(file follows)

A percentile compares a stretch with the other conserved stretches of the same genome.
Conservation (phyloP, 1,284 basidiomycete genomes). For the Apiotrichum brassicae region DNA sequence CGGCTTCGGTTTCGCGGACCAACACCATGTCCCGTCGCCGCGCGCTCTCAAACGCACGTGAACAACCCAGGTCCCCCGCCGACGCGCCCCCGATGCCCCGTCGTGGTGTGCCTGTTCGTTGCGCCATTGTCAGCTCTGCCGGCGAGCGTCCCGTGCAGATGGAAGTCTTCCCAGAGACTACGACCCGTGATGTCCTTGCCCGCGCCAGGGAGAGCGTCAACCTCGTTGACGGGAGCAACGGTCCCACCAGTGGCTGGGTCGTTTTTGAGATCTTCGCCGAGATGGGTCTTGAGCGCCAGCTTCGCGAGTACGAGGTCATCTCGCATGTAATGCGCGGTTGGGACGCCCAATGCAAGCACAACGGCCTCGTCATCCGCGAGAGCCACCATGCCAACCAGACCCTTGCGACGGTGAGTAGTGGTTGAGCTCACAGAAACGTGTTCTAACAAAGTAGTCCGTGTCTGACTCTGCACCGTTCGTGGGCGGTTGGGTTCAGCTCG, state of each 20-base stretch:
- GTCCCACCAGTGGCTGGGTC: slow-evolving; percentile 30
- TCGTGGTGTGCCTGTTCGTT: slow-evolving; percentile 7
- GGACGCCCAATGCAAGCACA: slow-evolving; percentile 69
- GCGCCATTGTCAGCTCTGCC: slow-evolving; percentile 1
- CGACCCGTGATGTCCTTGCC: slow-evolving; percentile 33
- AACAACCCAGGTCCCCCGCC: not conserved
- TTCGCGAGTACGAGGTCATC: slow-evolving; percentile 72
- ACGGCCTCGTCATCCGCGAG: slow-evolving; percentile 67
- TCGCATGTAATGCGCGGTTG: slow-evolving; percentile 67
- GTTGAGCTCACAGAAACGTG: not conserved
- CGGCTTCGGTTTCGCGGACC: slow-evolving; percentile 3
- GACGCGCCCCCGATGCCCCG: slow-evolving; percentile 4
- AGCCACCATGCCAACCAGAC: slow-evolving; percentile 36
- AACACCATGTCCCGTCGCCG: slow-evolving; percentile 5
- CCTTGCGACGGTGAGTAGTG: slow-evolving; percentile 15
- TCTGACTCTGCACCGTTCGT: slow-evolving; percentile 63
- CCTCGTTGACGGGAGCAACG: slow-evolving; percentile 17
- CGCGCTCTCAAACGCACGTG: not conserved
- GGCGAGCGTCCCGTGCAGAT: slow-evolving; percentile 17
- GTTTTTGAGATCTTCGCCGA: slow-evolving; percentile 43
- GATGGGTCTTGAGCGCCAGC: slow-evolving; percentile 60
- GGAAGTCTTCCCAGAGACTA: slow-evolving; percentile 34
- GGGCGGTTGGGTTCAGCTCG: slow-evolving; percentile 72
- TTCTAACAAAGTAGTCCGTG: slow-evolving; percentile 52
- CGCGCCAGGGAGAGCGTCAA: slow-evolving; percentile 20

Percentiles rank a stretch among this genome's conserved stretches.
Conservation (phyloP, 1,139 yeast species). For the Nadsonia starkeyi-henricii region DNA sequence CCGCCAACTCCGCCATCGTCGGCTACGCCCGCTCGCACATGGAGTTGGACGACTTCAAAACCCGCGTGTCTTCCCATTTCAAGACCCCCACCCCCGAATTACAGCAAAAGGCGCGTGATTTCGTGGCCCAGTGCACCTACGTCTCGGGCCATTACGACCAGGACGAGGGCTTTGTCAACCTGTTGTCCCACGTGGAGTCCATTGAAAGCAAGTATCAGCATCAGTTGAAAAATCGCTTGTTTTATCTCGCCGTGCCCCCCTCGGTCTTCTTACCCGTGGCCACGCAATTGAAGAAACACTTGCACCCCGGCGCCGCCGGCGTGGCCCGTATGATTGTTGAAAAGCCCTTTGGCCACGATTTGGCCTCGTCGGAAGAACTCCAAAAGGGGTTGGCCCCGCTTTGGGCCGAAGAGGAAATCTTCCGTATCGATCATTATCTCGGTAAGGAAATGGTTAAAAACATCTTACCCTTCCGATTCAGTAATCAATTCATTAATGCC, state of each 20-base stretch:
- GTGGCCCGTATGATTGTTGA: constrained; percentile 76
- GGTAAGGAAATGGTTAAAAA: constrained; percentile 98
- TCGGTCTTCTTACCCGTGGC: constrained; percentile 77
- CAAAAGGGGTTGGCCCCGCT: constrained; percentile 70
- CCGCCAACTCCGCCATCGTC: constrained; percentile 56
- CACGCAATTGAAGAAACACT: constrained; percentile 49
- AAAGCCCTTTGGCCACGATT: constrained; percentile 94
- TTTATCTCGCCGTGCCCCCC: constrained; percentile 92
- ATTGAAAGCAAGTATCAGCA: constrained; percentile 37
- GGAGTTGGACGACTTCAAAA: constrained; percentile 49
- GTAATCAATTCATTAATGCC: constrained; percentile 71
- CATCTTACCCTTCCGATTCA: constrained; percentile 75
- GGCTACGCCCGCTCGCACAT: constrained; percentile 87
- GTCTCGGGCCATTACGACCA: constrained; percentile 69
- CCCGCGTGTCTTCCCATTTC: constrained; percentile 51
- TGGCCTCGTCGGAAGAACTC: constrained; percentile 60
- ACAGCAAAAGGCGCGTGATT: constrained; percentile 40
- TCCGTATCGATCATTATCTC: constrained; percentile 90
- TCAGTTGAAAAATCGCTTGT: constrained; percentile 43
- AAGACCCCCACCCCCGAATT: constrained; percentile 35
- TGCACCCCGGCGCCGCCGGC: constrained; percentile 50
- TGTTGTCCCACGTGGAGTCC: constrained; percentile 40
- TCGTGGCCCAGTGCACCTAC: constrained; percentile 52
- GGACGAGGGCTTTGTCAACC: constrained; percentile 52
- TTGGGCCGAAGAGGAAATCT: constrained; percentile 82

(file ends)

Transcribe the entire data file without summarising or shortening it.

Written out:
A percentile compares a stretch with the other conserved stretches of the same genome.
Conservation (phyloP, 1,284 basidiomycete genomes). For the Apiotrichum brassicae region DNA sequence CGGCTTCGGTTTCGCGGACCAACACCATGTCCCGTCGCCGCGCGCTCTCAAACGCACGTGAACAACCCAGGTCCCCCGCCGACGCGCCCCCGATGCCCCGTCGTGGTGTGCCTGTTCGTTGCGCCATTGTCAGCTCTGCCGGCGAGCGTCCCGTGCAGATGGAAGTCTTCCCAGAGACTACGACCCGTGATGTCCTTGCCCGCGCCAGGGAGAGCGTCAACCTCGTTGACGGGAGCAACGGTCCCACCAGTGGCTGGGTCGTTTTTGAGATCTTCGCCGAGATGGGTCTTGAGCGCCAGCTTCGCGAGTACGAGGTCATCTCGCATGTAATGCGCGGTTGGGACGCCCAATGCAAGCACAACGGCCTCGTCATCCGCGAGAGCCACCATGCCAACCAGACCCTTGCGACGGTGAGTAGTGGTTGAGCTCACAGAAACGTGTTCTAACAAAGTAGTCCGTGTCTGACTCTGCACCGTTCGTGGGCGGTTGGGTTCAGCTCG, state of each 20-base stretch:
- GTCCCACCAGTGGCTGGGTC: slow-evolving; percentile 30
- TCGTGGTGTGCCTGTTCGTT: slow-evolving; percentile 7
- GGACGCCCAATGCAAGCACA: slow-evolving; percentile 69
- GCGCCATTGTCAGCTCTGCC: slow-evolving; percentile 1
- CGACCCGTGATGTCCTTGCC: slow-evolving; percentile 33
- AACAACCCAGGTCCCCCGCC: not conserved
- TTCGCGAGTACGAGGTCATC: slow-evolving; percentile 72
- ACGGCCTCGTCATCCGCGAG: slow-evolving; percentile 67
- TCGCATGTAATGCGCGGTTG: slow-evolving; percentile 67
- GTTGAGCTCACAGAAACGTG: not conserved
- CGGCTTCGGTTTCGCGGACC: slow-evolving; percentile 3
- GACGCGCCCCCGATGCCCCG: slow-evolving; percentile 4
- AGCCACCATGCCAACCAGAC: slow-evolving; percentile 36
- AACACCATGTCCCGTCGCCG: slow-evolving; percentile 5
- CCTTGCGACGGTGAGTAGTG: slow-evolving; percentile 15
- TCTGACTCTGCACCGTTCGT: slow-evolving; percentile 63
- CCTCGTTGACGGGAGCAACG: slow-evolving; percentile 17
- CGCGCTCTCAAACGCACGTG: not conserved
- GGCGAGCGTCCCGTGCAGAT: slow-evolving; percentile 17
- GTTTTTGAGATCTTCGCCGA: slow-evolving; percentile 43
- GATGGGTCTTGAGCGCCAGC: slow-evolving; percentile 60
- GGAAGTCTTCCCAGAGACTA: slow-evolving; percentile 34
- GGGCGGTTGGGTTCAGCTCG: slow-evolving; percentile 72
- TTCTAACAAAGTAGTCCGTG: slow-evolving; percentile 52
- CGCGCCAGGGAGAGCGTCAA: slow-evolving; percentile 20

Percentiles rank a stretch among this genome's conserved stretches.
Conservation (phyloP, 1,139 yeast species). For the Nadsonia starkeyi-henricii region DNA sequence CCGCCAACTCCGCCATCGTCGGCTACGCCCGCTCGCACATGGAGTTGGACGACTTCAAAACCCGCGTGTCTTCCCATTTCAAGACCCCCACCCCCGAATTACAGCAAAAGGCGCGTGATTTCGTGGCCCAGTGCACCTACGTCTCGGGCCATTACGACCAGGACGAGGGCTTTGTCAACCTGTTGTCCCACGTGGAGTCCATTGAAAGCAAGTATCAGCATCAGTTGAAAAATCGCTTGTTTTATCTCGCCGTGCCCCCCTCGGTCTTCTTACCCGTGGCCACGCAATTGAAGAAACACTTGCACCCCGGCGCCGCCGGCGTGGCCCGTATGATTGTTGAAAAGCCCTTTGGCCACGATTTGGCCTCGTCGGAAGAACTCCAAAAGGGGTTGGCCCCGCTTTGGGCCGAAGAGGAAATCTTCCGTATCGATCATTATCTCGGTAAGGAAATGGTTAAAAACATCTTACCCTTCCGATTCAGTAATCAATTCATTAATGCC, state of each 20-base stretch:
- GTGGCCCGTATGATTGTTGA: constrained; percentile 76
- GGTAAGGAAATGGTTAAAAA: constrained; percentile 98
- TCGGTCTTCTTACCCGTGGC: constrained; percentile 77
- CAAAAGGGGTTGGCCCCGCT: constrained; percentile 70
- CCGCCAACTCCGCCATCGTC: constrained; percentile 56
- CACGCAATTGAAGAAACACT: constrained; percentile 49
- AAAGCCCTTTGGCCACGATT: constrained; percentile 94
- TTTATCTCGCCGTGCCCCCC: constrained; percentile 92
- ATTGAAAGCAAGTATCAGCA: constrained; percentile 37
- GGAGTTGGACGACTTCAAAA: constrained; percentile 49
- GTAATCAATTCATTAATGCC: constrained; percentile 71
- CATCTTACCCTTCCGATTCA: constrained; percentile 75
- GGCTACGCCCGCTCGCACAT: constrained; percentile 87
- GTCTCGGGCCATTACGACCA: constrained; percentile 69
- CCCGCGTGTCTTCCCATTTC: constrained; percentile 51
- TGGCCTCGTCGGAAGAACTC: constrained; percentile 60
- ACAGCAAAAGGCGCGTGATT: constrained; percentile 40
- TCCGTATCGATCATTATCTC: constrained; percentile 90
- TCAGTTGAAAAATCGCTTGT: constrained; percentile 43
- AAGACCCCCACCCCCGAATT: constrained; percentile 35
- TGCACCCCGGCGCCGCCGGC: constrained; percentile 50
- TGTTGTCCCACGTGGAGTCC: constrained; percentile 40
- TCGTGGCCCAGTGCACCTAC: constrained; percentile 52
- GGACGAGGGCTTTGTCAACC: constrained; percentile 52
- TTGGGCCGAAGAGGAAATCT: constrained; percentile 82